Underground Prisons

Libya just released four New York Times journalists. This is wonderful news, especially after Libya’s secretive, underground prison system made headlines last week.

Libya is rather infamous for wrongful imprisonment and mistreatment of convicts, including the alleged massacre at Abu Salim, but it is certainly not alone in prisoner abuse. Indeed the wrongful imprisonment of innocent civilians and the use of federal prison systems to silence and intimidate protesters has been occurring for centuries. It is easy to assume we are at a better place now, especially in the Western world where we’ve about done away with debtors’ prison and embraced Miranda rights and the ideal of a fair trial.

But unfortunately even the progressive United States is guilty of forced migration in the form of wrongful – or at least unethical – imprisonment. As just one example, we currently keep hundreds of prisoners at Guantanamo Bay without charge and with not even the pretense of a future trial, despite past promises by our current President. The prison is out of sight, out of mind, out of country – essentially underground.

Regardless of what happens in our most private and secretive prisons, any legal system run underground out of public sight is completely void of accountability and should be treated with extreme suspicion at best. Richard Wurmbrand, about whom I’m currently writing, spent 3 years literally underground in a Romanian prison and discusses at length the loneliness and fear that come with knowing you’re not known. Knowing no one knows. It can drive a person mad – as it did temporarily to Wurmbrand, in a way – or drive them to suicide attempts and terrorist ideology, as it continues to do in Guantanamo Bay.

“At a great depth, things do not have the same color as on the surface. Your sense of direction disappears. Your mind changes, supposing that you are able to keep your mind. May God help you! May God have mercy on all miserable sinners who pass through the rapture of the final depths.”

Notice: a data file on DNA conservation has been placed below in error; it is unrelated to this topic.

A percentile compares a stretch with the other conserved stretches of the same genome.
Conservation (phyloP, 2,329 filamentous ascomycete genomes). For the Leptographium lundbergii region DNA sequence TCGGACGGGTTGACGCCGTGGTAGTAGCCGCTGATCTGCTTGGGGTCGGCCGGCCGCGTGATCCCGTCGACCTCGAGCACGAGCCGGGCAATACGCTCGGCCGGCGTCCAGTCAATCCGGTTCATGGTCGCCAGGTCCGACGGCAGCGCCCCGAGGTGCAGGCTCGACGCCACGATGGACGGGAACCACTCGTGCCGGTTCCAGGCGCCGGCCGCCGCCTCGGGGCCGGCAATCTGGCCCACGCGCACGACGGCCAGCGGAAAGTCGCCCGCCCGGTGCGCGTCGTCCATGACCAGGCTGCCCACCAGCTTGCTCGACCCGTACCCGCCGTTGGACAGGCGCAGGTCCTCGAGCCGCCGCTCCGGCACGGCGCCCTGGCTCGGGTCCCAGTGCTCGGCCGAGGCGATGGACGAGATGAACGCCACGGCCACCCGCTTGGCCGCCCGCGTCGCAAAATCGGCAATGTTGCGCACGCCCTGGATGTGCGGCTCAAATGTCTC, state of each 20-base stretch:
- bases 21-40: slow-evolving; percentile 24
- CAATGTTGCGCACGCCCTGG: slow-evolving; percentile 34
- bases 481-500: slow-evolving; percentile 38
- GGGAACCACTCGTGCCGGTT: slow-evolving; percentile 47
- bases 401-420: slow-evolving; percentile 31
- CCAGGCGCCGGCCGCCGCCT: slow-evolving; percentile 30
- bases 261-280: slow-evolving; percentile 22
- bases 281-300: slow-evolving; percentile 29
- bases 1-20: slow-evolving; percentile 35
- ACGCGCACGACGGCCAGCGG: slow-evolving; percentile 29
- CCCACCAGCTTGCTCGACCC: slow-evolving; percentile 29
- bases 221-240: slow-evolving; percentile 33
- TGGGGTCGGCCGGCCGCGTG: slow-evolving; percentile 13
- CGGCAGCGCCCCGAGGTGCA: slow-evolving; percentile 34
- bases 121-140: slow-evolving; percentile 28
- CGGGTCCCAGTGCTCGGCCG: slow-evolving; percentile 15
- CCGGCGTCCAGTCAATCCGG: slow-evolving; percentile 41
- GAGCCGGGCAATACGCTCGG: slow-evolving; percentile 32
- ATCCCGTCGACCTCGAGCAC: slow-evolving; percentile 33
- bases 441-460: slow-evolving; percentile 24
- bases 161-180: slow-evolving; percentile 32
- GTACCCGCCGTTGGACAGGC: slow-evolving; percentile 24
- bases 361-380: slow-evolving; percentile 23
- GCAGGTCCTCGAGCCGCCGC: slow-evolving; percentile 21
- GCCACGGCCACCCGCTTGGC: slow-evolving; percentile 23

Richard Wurmbrand, Sermons from Solitary Confinement

I hope that uncovering human rights abuses as they regard prisoners in Libya and elsewhere will help us as a nation to look carefully at our own system’s flaws and cause us to demand more transparency from those who have the power to lock people up.

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Comments
One Response to “Underground Prisons”
  1. Darrell says:

    This comment is a little late but I still want to say something on secret prisons and human rights. I’m very much afraid that human rights will be a thing of the past in the fast approaching common good system of world politics. What’s good for the “common good” as defined by world authorities will be good for humanity. We then scratch our heads as we read where we are making war to prevent civilian casualties.

    Since imprisonment is the best we seem able to achieve for law violators we should take a close look at our criminal laws to determine why certain things are criminal. Many people are in prison for injuring no one but themselves. This is wrong and should be reversed.

    Sunshine is the best disinfectant so I appreciate this post.

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